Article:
Exceed – Gun Bullet Children was a game that was originally released in 2005 in Japan. It did not get an official US release until 2012 when it, along with its two sequels, were published by Capcom and released on Steam and Desura. All three games in the series had their release on March 29th 2012. The first game in the eXceed series, eXceed Gun Bullet Children, was actually designed by a different developer then the second and third games in the series. It is easy to tell this based on how Gun Bullet Children plays when compared to its sequel. While I have yet to play the third game as of the time this is being written, I have played the second game and can make comparisons between the two. The main difference is that Gun Bullet Children is much more difficult and simplistic than Vampire REX. Generally I would be quicker to point to eXceed 2nd Vampire REX for a recommendation than I would Gun Bullet Children, but the latter is still a good game in its own right, and for $3.00, it is worth checking out.
The first thing that one would notice when starting up Gun Bullet Children is that the story mode dialogue has not been translated. On one hand, the story is not exactly the main draw of a bullet hell shooter, but on the other hand, the game’s Steam page lists “3 playable characters with individual storylines.” This means that this feature is rendered pointless for non Japanese speakers. It should be worth mentioning that the second game did have the in game text translated, so it makes no sense why this game was not translated when all three games in the trilogy were released on the same day. I guess the character art and voice acting is decent but there is not much context to really base it on due to the lack of any English text.
Graphics wise, the game is pretty simplistic. Gun Bullet Children has the same basic look that one would expect from any Danmaku shooter and it doesn’t set itself apart very much. The same few enemy designs are used a lot and the bosses are a lot smaller then what is typical of games in this genre. The projectiles are all red balls and arrows, and the only real noteworthy thing about them is that there are a lot on screen. The sound effects are placed appropriately enough to give off their desired effect. The music is good enough to give off the appropriate mood but not necessarily good enough that one will remember it outside of the game.
While the game may not have much of a look to it, Gun Bullet Children is still a decently well designed game. There are only five stages but there is no way in hell you can expect to beat this game on your first try. Gun Bullet Children is a game that you can better at through a bit of practice and some amount of memorization. You basically play it until you can think of certain strategies to perform against bosses or specific enemies instead of simply rushing in while holding the fire button. It should be noted, however, that Gun Bullet Children is that type of game that one will just get good at naturally and when thinking about it, will be surprised that they were actually able to perform this well.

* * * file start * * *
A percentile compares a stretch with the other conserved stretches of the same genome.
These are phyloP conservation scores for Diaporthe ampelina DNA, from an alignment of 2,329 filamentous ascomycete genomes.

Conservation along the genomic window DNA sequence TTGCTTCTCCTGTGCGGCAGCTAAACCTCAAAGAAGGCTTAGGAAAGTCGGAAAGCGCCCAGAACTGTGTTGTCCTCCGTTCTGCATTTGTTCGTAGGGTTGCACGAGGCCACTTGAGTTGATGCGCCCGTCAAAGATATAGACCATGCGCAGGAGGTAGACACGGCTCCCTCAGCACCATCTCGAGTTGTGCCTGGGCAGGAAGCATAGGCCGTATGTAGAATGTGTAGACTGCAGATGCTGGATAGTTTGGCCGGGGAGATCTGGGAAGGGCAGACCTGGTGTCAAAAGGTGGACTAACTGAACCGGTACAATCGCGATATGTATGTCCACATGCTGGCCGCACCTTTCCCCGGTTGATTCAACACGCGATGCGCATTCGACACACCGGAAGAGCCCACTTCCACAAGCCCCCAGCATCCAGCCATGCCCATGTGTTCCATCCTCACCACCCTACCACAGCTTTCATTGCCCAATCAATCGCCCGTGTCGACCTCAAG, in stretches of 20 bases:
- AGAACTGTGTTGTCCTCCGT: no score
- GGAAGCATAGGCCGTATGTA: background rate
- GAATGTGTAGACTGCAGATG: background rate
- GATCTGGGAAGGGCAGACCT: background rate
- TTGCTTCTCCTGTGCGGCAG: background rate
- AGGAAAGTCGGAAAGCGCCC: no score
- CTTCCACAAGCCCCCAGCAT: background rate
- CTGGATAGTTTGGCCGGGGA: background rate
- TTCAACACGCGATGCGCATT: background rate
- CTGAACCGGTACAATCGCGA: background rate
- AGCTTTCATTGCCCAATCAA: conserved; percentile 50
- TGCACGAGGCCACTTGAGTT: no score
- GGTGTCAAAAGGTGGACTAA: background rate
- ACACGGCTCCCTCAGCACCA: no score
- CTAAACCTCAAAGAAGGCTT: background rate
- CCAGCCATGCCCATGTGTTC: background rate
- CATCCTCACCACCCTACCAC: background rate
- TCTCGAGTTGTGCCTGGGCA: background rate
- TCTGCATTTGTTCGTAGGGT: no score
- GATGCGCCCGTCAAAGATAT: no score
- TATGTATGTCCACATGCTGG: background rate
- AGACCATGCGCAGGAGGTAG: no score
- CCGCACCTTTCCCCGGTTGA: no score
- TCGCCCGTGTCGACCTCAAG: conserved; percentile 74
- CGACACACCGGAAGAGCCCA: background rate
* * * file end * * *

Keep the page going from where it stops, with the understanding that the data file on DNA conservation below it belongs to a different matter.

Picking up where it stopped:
Probably the aspect that exemplifies this is just how much precision is needed to dodge the amount of bullets on screen. In this game, you will actually need to maneuver in between the large amounts of bullets as well as predicting the trajectory of them. It should be noted that most Danmaku/Bullet Hell shooters compensate for the fact that there are so many projectiles by making your main character’s hit box incredibly small. Gun Bullet Children is no exception. The exact center of your character is marked by a sparkle, and generally one can tell that this is the area to keep from getting hit.
Generally the game follows the pattern of surviving to the end of the level, trying to increase your score in order to earn extra lives, beating the multi-staged boss at the end, and then moving on to the next. There are the typical features that one would expect such as being able to use a screen clearing ability three times per each life, and having an even stronger ability that you can use once you have done enough damage with regular shots. There is one problem with the latter power in that it is triggered by pressing the fire button, so if you stop holding in the button and press it again, it will trigger the ability regardless of whether you wanted to or not.
One useful feature that Gun Bullet Children provides is the ability to have your character move in slow motion while holding down the X button. This is helpful because it allows you to easily maneuver through tight spaces without accidentally overshooting the distance you intended to move. This feature can also provide an advantage in that it doubles the damage rate of your shot while you are in this mode. This adds an element of strategy by making the player know when they should use the slow down feature and when it is necessary to get somewhere else faster.
Gun Bullet Children is not a very complex game. Chances are, if you played any other Danmaku shooter before then you know what to expect. There is nothing particularly special about Gun Bullet Children but it is a fun title nonetheless. The game is fast paced, intense, and requires competence out of the player, and it provides an intense experience while it lasts. There is a bit of replay value in that the three characters you have play differently, but in reality, things only change slightly and most will not even decide they need to beat it with more than one character. Ultimately I can say that Gun Bullet Children is worth the asking price, but it isn’t a must play by any means.
This review was originally posted to GameFAQs on July 24th of 2014 and has since been re-edited with enhanced presentation.
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